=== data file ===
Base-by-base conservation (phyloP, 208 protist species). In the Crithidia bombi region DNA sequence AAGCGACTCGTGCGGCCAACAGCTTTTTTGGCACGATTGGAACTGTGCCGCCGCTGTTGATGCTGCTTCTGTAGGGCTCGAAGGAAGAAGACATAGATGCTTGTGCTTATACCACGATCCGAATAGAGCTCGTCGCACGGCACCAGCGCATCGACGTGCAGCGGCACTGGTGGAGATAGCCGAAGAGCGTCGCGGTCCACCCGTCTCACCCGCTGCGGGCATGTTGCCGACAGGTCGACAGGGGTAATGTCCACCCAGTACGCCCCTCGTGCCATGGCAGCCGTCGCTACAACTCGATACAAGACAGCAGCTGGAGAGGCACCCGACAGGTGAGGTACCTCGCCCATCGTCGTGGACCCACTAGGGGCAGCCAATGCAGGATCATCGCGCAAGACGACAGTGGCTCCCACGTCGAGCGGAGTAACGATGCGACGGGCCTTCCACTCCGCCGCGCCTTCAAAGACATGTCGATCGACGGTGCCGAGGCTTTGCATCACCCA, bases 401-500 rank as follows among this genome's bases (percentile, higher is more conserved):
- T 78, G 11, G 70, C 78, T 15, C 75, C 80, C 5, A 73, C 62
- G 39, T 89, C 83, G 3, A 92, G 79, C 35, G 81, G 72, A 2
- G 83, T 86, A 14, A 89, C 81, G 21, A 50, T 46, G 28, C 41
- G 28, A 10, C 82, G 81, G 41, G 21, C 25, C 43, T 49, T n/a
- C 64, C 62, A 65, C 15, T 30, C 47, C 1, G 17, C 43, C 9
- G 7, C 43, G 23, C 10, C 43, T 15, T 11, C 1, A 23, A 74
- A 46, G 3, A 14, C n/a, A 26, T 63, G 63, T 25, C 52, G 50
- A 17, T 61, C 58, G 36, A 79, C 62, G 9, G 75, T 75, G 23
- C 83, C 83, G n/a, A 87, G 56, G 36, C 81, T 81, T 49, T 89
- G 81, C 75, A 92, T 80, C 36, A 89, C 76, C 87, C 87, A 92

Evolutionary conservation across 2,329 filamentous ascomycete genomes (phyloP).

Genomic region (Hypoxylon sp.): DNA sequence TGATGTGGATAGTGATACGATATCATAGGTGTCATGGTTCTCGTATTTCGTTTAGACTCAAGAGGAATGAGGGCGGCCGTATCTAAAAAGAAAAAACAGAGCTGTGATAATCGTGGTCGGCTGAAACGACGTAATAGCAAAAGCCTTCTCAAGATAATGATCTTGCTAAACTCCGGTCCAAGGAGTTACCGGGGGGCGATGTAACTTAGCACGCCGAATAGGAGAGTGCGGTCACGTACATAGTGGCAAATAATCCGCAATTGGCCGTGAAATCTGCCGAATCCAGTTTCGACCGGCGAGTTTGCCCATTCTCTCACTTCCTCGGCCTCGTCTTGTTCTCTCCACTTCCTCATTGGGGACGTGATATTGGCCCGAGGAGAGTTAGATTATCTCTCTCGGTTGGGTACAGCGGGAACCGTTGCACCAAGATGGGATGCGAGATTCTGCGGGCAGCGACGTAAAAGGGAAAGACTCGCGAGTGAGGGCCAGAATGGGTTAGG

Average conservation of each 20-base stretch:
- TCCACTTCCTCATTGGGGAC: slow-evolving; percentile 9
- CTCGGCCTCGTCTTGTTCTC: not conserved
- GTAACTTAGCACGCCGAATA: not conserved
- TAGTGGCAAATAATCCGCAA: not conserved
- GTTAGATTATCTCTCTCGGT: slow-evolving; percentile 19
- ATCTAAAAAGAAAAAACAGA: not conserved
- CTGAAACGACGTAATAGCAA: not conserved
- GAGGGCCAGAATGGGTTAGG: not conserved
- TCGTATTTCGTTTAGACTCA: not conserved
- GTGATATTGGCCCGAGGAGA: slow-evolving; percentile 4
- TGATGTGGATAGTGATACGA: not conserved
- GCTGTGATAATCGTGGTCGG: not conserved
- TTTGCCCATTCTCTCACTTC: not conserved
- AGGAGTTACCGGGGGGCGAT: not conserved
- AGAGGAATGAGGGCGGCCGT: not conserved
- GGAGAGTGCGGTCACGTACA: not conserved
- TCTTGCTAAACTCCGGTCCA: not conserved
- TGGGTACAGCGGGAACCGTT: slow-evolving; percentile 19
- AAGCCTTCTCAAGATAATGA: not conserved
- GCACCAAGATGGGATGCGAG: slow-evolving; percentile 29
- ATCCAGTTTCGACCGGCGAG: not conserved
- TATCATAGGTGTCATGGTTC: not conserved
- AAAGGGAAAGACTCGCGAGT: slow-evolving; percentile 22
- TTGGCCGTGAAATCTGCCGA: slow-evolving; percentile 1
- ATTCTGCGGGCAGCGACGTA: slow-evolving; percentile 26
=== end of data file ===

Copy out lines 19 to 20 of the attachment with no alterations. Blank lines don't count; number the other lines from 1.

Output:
- GTTAGATTATCTCTCTCGGT: slow-evolving; percentile 19
- ATCTAAAAAGAAAAAACAGA: not conserved